A tapeworm is a parasitic worm that can infect a human and cause a myriad of health problems. It may survive in its human host for more than 20 years and can grow in excess of 20 feet (6.10 m). Recognizing the symptoms of tapeworm infection can help potential hosts combat the infection before it escalates into very serious health issues.
Tapeworm infections are commonly traced back to the consumption of tainted or undercooked beef, pork and sometimes fish. Cooking food thoroughly is recommended to kill any potentially infectious parasites. Many people who are infected with tapeworms do not exhibit any symptoms at all, but those who do suffer physically show specific symptoms.
The most common symptoms of tapeworm infection include weakness, nausea, appetite loss, pain in the abdominal area, diarrhea, loss of weight and the inability to absorb nutrients properly. Any or all of these symptoms can interfere with an infected person's health and quality of life. Prolonged symptoms can result in more severe symptoms.
More severe symptoms of tapeworm infection can manifest in people who have been infected with the parasite for a long time. They may also manifest due to infections that have resulted in cyst formations on tissues other than those in the intestines. Overt cystic formations, masses or lumps, fever, vitamin deficiencies, an inflamed intestine, dizziness, insomnia, anemia, allergic reactions, bacterial infections and even neurological responses such as seizures can also be a result of tapeworm infection.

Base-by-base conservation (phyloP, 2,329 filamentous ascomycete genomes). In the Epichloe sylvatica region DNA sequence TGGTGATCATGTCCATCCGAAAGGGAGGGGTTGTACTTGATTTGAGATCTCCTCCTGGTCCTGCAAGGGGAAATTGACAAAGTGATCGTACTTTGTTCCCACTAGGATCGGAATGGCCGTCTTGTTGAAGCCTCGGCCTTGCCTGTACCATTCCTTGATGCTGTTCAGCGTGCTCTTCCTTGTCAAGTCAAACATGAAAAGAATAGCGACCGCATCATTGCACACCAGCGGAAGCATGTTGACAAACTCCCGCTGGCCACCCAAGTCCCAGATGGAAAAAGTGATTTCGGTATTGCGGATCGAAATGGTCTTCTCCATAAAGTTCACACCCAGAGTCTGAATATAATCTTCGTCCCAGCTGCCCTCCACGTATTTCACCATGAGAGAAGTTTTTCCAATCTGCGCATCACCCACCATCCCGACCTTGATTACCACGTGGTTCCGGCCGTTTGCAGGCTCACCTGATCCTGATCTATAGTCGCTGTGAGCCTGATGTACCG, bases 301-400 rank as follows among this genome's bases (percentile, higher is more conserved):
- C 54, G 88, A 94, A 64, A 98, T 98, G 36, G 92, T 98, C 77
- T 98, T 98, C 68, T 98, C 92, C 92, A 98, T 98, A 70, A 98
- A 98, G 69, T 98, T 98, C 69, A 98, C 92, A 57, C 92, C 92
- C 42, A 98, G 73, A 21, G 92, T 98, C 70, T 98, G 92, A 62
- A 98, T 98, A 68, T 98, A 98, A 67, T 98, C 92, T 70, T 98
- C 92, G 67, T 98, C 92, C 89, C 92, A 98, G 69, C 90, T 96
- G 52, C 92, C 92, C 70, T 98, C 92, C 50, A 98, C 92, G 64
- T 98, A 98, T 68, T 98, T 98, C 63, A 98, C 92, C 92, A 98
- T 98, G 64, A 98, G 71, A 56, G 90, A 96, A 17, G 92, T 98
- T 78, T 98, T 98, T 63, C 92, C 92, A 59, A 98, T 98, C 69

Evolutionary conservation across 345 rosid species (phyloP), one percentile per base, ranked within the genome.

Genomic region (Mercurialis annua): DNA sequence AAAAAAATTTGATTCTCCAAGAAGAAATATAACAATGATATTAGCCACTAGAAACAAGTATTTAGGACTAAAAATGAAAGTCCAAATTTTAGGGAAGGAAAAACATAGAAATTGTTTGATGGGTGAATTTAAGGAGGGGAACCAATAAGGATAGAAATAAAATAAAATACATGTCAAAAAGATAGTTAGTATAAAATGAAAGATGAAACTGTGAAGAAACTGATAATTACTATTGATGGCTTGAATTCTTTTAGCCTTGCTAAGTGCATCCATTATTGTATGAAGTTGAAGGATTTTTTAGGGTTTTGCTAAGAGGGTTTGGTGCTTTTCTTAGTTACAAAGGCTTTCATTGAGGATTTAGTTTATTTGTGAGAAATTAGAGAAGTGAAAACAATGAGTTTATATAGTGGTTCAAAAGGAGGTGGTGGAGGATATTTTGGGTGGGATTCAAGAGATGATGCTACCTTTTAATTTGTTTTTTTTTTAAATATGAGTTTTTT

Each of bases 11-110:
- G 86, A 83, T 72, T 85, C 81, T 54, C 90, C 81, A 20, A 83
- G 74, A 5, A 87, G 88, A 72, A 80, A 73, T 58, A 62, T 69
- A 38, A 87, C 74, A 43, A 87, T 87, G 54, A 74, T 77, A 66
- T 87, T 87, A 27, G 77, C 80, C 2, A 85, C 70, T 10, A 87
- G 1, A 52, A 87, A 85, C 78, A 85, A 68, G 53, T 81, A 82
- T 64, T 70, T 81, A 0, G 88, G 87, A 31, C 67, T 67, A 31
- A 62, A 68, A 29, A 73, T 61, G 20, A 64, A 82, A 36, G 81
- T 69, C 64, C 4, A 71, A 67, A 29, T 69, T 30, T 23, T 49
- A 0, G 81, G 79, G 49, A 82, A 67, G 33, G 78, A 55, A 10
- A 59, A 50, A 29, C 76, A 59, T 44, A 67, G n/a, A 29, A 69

Symptoms of infection with tapeworm larvae may differ slightly than those of infection with adult tapeworms. This is because the larvae are small enough to travel through the blood stream and can take up residence in other parts of the body. Abdominal pain and fever can be present, but so can coughing, lung pain, jaundice, blindness, seizures and the sensation of pressure inside the skull.
In addition, infected people may notice tapeworm eggs or the remnants of a tapeworm body in their stools. However, it is important to note that tapeworm body remnants do not mean that the tapeworm has been safely excreted from the body. A tapeworm's entire body can be passed, but if the head remains in the human host's body, then the tapeworm can regrow to its original length again.
Symptoms of tapeworm infection can be treated by removing the tapeworm itself. Medicinal treatments may be opted for, but tapeworms can also be treated with simple herbs like black walnut hull, wormwood and cloves. In addition, keeping a conscientious, organic diet and practicing good hygiene may diminish any future chances of tapeworm infection.